The screenplay for The Killers by Anthony Veiller, Richard Brooks, and John Huston (uncredited), is not so much an adaptation of Hemingway’s short story (1927), but an imaginative response and more strongly a rebuttal to the last few lines at the end of Hemingway’s text spoken by Nick Adams, the guy who runs from the diner to warn Ole Anderson (‘the Swede’) of the Killers’ arrival:
“I’m going to get out of this town”, Nick said… “I can’t stand to think about him waiting in the room and knowing he’s going to get it. It’s too damned awful.”
After establishing the absolute resolve of the killers in the opening sequence, which is essentially faithful to Hemingway’s text, the film ventures on to explore the burning questions in the mind of the audience. What did the Swede do to warrant this retribution? Why doesn’t he run? In pursuing the story, the film’s ethos is that it takes courage not cowardice to confront and accept an inevitable – even violent – death.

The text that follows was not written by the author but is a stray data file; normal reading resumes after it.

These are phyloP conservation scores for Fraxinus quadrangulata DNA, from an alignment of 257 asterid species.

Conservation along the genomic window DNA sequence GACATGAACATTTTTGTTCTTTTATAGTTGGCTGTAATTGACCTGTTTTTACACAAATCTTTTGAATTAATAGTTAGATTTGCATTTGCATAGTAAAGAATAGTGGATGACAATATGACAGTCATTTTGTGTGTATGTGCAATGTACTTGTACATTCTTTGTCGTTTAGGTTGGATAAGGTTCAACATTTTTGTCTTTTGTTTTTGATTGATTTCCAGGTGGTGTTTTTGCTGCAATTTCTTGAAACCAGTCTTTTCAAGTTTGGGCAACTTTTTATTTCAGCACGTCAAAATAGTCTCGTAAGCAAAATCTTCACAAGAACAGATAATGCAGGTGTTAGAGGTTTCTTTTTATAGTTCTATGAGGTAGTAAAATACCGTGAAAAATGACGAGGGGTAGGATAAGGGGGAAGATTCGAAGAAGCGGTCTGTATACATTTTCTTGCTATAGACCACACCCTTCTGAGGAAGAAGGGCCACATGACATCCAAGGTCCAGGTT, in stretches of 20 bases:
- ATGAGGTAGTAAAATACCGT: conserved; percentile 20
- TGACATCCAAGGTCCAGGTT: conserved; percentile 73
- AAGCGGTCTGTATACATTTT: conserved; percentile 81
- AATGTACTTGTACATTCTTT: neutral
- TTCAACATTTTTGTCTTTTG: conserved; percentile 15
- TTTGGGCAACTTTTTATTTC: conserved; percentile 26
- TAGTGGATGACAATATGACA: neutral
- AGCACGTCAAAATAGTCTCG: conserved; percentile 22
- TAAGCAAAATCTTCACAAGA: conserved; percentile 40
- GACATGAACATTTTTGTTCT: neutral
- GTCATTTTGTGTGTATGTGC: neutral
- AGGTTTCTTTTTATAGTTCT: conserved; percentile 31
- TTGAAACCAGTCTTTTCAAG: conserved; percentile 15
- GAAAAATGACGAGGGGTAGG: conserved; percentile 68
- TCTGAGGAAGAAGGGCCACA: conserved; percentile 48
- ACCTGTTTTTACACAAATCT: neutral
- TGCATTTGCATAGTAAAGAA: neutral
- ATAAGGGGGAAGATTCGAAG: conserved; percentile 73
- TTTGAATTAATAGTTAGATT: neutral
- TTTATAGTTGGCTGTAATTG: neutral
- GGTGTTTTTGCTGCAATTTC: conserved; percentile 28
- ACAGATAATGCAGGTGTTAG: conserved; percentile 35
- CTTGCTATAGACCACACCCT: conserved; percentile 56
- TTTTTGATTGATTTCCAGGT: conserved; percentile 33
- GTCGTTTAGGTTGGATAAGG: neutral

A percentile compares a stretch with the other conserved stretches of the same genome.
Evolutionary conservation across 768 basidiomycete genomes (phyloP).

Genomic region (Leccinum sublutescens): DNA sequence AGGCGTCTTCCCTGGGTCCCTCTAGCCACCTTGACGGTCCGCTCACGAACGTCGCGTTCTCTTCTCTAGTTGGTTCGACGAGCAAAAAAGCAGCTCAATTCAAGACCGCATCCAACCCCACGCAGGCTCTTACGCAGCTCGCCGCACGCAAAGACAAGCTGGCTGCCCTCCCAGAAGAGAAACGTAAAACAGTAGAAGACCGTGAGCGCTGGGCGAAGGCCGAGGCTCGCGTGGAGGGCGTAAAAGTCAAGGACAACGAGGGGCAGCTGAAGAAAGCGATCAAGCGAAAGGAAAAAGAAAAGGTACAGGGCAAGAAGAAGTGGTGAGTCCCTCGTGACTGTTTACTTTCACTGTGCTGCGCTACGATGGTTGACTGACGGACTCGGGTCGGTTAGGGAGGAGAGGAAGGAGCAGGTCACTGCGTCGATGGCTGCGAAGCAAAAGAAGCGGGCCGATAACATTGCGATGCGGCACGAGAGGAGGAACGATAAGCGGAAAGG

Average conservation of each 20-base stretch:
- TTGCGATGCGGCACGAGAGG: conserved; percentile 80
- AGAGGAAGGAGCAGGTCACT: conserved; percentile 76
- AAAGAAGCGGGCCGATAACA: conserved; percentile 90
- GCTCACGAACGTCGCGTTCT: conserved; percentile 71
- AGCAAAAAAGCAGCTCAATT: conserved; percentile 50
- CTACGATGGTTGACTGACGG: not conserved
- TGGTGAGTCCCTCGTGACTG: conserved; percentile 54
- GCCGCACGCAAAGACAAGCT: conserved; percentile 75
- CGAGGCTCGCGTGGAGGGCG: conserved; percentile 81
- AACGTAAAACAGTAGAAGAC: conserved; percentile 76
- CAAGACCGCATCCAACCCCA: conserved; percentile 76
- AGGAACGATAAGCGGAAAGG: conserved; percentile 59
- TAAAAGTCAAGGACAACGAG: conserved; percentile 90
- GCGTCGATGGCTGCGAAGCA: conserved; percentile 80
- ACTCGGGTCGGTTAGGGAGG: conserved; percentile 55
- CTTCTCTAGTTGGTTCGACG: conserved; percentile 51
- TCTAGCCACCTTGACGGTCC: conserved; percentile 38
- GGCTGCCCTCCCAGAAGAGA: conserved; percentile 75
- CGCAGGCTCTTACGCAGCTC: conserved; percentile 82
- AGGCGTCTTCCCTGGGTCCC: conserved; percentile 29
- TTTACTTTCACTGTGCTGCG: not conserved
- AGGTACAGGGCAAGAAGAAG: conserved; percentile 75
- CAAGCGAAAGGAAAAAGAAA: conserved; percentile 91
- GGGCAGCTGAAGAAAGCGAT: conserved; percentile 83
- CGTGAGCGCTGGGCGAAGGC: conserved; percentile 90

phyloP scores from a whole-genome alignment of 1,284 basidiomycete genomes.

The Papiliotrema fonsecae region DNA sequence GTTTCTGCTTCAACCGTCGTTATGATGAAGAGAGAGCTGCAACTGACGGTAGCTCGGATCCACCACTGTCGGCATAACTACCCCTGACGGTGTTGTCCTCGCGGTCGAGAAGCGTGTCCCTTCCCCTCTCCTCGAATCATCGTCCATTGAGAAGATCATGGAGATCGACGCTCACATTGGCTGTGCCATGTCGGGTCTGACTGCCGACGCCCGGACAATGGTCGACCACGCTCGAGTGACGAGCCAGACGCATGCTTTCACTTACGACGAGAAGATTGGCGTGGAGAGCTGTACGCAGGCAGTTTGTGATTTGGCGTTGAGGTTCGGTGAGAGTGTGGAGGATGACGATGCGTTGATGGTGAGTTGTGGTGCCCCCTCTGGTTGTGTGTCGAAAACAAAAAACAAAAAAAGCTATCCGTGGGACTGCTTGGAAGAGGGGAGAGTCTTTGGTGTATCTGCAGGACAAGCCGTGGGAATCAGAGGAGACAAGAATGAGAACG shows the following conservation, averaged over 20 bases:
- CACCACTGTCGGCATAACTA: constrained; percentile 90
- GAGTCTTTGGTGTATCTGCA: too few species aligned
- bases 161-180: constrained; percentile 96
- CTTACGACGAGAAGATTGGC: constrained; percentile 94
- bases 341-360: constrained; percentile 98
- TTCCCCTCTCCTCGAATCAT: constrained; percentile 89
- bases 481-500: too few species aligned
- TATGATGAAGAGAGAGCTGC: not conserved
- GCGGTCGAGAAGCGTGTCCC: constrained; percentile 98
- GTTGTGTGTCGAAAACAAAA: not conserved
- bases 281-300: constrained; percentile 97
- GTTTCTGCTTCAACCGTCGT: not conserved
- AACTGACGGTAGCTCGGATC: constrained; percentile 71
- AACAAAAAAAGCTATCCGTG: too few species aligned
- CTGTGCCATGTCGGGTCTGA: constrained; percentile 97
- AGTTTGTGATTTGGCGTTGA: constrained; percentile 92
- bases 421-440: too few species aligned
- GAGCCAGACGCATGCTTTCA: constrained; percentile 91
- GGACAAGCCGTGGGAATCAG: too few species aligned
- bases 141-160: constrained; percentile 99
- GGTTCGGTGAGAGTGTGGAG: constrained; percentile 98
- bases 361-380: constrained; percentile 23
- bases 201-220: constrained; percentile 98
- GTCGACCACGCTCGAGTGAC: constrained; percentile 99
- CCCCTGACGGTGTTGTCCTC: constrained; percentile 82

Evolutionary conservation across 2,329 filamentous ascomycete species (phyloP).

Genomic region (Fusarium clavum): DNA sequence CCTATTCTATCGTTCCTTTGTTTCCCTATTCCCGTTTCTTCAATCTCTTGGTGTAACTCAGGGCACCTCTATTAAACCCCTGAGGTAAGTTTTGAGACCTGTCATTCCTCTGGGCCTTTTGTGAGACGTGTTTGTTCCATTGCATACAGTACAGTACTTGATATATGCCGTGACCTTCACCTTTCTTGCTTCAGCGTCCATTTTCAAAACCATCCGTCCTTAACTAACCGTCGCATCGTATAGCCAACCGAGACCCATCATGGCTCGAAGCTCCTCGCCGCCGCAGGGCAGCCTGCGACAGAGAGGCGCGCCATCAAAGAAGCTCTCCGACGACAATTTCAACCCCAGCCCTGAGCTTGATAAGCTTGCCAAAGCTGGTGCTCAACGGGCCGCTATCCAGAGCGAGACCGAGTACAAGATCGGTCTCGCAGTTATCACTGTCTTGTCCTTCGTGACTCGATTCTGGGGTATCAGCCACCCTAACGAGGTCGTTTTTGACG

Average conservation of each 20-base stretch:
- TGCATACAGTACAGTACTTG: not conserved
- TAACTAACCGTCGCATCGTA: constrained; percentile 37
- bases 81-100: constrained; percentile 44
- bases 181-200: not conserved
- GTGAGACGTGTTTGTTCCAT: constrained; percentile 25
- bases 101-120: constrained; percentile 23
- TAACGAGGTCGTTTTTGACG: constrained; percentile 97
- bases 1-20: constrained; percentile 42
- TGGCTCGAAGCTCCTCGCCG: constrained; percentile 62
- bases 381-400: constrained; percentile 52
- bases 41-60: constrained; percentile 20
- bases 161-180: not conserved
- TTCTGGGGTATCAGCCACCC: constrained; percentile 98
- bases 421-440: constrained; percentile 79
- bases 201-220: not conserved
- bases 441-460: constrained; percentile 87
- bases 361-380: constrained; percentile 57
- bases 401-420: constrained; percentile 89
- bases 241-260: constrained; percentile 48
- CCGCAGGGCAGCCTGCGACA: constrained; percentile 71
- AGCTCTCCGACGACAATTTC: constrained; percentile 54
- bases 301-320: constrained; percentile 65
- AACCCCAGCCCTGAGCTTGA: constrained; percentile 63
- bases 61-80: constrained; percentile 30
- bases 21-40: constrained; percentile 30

In Hemingway’s text the Swede’s explanation to Nick is “I got it wrong”, but this is changed in the script to “I did something wrong – once”. These stronger words are the fulcrum of the picture. Ole’s repentance is established from the outset and his tragic redemption seared into the viewer’s sympathies even before his story unfolds. How the script and the director, Robert Siodmak, construct the narrative using flashbacks and the continuum of the insurance investigation is a lesson on filmic technique.
The ‘rap sheet’ read to insurance investigator, Jim Reardon, by his secretary, tells us that despite Ole losing his parents at a young age, he managed to grow up straight in a tough neighbourhood until after his career as a boxer is ended by an injury in his last fight, when he falls in with the wrong crowd, and ends up in the numbers racket. Ole’s life from that fight to his death is a story of betrayal. In the dressing-room after the fight, he is dumped by his manager and trainer without empathy or ceremony. Later, his childhood friend, a cop, let’s him take the rap for the femme fatale, who then goes on to betray him again when she enacts the final double-cross.
A decent man destroyed by fate: the stuff tragedy is made of.